The SQL of the Feast Days of Western Christendom

I’ve been intrigued for a long time by the Christian feasts. Nowadays, we start getting excited about Christmas around July, and it is considered by commerce to be fair-game as a de-walletizing activity from Halloween onwards. I would like far more feast days to get excited about. Our ancestors had so many feast days that … Read more

Late in the Day for a DBA

I first met Joe when I went to Woodworking evening classes several years ago. I saw him from across the room. He was at the lathe, turning a bowl. There was something about the careful, diligent way he was working that activated my DBA-dar. I approached him. “You’re a DBA, aren’t you?” I asked. He … Read more

Dependencies and References in SQL Server

It is important for developers and DBAs to be able to determine the interdependencies of any database object. Perhaps you need to work out what process is accessing that view you want to alter, or maybe find out whether that table-type you wish to change is being used. What are all these dependencies? How do you work out which are relevant? Phil Factor explains.… Read more

Soft Skills for the Developer

(Guest Editorial for the Simple-Talk newsletter) In the rush to recruit a developer to fill a gaping void in a development project, it is sometimes easy to forget the relative importance of the skills you need. We were building a complex middleware architecture based on SOA principles with distributed transactions. The task was daunting, and … Read more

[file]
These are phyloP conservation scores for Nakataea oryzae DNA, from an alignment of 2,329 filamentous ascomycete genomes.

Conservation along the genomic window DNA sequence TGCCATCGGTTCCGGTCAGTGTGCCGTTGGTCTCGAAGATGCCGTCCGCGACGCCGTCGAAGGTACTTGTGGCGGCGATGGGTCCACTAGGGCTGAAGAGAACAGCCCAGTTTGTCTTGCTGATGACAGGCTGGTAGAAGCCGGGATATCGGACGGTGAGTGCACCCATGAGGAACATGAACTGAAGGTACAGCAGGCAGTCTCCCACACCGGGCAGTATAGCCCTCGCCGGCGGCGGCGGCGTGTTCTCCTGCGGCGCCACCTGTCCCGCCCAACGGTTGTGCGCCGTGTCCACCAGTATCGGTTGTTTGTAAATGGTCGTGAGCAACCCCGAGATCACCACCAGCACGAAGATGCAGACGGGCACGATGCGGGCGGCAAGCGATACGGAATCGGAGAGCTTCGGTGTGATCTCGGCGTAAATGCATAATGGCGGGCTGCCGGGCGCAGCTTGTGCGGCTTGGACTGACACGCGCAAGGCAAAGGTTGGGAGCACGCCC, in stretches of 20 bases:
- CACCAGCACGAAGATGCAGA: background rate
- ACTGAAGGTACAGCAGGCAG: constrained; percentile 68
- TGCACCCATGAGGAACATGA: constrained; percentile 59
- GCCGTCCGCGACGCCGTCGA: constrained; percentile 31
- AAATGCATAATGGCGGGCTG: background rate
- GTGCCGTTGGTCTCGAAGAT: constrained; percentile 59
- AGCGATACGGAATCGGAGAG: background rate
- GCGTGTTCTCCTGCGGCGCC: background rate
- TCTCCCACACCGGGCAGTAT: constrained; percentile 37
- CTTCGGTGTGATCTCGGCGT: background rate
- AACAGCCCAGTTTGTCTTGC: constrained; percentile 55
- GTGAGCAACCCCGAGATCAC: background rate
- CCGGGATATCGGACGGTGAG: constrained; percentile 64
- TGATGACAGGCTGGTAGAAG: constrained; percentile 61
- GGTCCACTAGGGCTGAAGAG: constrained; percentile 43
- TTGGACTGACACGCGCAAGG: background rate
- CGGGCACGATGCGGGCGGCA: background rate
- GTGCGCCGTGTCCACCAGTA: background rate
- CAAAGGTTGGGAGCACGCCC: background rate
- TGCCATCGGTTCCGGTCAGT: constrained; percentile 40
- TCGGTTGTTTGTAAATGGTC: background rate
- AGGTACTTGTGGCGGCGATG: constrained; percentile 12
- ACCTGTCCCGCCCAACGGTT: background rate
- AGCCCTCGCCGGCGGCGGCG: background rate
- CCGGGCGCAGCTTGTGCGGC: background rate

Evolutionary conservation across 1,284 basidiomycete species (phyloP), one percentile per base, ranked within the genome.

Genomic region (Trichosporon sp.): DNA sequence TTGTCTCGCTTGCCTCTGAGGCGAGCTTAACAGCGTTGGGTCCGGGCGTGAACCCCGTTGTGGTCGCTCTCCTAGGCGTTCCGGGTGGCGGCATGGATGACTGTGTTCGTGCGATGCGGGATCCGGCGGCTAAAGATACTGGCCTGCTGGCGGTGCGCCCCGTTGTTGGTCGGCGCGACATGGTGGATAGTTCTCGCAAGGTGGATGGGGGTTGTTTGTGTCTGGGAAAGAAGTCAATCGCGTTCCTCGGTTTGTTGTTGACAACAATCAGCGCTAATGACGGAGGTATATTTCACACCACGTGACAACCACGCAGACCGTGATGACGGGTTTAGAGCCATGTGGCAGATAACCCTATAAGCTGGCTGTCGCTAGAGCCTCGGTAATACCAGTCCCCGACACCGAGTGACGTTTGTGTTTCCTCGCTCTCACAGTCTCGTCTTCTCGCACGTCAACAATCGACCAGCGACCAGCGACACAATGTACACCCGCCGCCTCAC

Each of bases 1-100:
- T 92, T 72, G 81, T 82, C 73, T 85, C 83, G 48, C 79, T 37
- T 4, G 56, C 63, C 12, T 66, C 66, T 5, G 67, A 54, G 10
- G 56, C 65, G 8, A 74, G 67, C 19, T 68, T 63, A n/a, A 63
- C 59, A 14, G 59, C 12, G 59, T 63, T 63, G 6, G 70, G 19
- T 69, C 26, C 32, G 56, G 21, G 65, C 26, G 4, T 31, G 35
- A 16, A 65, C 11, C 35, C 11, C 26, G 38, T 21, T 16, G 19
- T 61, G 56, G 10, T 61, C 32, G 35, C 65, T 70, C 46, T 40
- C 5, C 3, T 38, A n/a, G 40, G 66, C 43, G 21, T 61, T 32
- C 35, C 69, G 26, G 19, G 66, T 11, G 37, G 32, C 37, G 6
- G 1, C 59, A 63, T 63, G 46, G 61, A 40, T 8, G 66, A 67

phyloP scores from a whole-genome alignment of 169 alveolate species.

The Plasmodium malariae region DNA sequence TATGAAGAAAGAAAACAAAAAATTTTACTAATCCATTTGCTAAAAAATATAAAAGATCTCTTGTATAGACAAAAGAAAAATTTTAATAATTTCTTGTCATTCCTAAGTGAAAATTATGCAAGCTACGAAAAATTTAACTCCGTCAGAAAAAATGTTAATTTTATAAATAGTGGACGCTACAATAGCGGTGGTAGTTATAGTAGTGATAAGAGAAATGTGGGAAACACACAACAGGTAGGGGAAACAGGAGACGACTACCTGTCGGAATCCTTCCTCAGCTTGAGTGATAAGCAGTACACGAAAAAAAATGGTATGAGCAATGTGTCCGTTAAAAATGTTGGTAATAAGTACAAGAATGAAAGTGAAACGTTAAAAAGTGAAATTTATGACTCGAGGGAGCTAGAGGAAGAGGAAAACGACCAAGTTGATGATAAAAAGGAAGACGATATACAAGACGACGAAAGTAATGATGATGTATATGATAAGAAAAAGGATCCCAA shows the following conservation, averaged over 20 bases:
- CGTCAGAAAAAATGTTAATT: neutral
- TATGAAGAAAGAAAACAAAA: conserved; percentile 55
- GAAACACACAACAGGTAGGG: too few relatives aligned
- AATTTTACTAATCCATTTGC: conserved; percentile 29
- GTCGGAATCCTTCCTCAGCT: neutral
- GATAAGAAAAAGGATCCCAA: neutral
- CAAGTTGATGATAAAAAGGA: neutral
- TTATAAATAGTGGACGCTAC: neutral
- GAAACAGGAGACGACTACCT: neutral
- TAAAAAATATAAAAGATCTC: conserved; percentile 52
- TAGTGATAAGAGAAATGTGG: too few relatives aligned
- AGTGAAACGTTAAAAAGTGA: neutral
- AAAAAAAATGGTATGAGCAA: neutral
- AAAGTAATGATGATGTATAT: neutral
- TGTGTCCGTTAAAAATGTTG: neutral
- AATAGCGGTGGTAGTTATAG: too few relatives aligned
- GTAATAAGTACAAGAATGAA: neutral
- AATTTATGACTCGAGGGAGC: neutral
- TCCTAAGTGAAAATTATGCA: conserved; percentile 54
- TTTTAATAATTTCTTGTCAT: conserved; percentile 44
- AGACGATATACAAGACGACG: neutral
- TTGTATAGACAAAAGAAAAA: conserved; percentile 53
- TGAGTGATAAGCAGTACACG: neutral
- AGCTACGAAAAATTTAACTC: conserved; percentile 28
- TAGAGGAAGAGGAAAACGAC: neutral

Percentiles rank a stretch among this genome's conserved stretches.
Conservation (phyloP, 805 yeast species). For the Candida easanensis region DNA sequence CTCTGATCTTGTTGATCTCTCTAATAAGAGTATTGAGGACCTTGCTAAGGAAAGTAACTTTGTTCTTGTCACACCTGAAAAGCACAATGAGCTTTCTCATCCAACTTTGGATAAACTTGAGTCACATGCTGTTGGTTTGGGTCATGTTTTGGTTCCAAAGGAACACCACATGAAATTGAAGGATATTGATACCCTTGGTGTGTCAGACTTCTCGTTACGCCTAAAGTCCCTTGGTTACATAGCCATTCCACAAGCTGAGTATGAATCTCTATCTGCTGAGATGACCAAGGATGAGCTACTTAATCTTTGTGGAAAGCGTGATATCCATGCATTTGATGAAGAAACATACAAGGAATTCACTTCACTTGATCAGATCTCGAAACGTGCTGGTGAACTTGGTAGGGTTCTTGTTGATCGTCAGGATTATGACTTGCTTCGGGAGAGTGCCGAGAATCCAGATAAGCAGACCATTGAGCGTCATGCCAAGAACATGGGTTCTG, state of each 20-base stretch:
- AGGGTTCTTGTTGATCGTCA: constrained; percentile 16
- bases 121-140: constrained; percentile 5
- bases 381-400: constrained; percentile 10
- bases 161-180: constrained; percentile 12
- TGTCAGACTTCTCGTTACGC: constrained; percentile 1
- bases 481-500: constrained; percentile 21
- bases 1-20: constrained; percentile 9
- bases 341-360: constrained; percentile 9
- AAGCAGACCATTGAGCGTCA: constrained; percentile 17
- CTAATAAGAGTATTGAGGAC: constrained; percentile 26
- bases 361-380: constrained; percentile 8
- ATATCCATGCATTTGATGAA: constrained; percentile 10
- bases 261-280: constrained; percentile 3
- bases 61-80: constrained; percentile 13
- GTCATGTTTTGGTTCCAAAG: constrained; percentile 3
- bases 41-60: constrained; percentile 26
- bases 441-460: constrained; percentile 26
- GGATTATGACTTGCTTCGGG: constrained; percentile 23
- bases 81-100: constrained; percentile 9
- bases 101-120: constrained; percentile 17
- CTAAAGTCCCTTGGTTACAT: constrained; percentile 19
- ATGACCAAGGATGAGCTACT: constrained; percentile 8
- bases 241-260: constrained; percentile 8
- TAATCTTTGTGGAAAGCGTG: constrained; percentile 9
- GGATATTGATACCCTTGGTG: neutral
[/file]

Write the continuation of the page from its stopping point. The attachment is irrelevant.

Typoglycemia: The PowerShell and the SQL

Typoglycemia is the ironic name, (derived from Hypoglycemia) given to the phenomenon that many readers can understand the meaning of words in a sentence even when the interior letters of each word are scrambled. They appear to recognize words by the outermost letters, the length, the letters used and the context.  As long as all … Read more

SQL Server: The Neglected Features

Have you ever experienced that moment in an exam, frantically scribbling your answer to the final question, when the invigilator looks sternly across the room and says “time’s up, now cease writing and put down your pens”? I sometimes imagine this happening to the developers in the server division of Microsoft. SQL Server has several … Read more

Microsoft and Database Lifecycle Management (DLM): The DacPac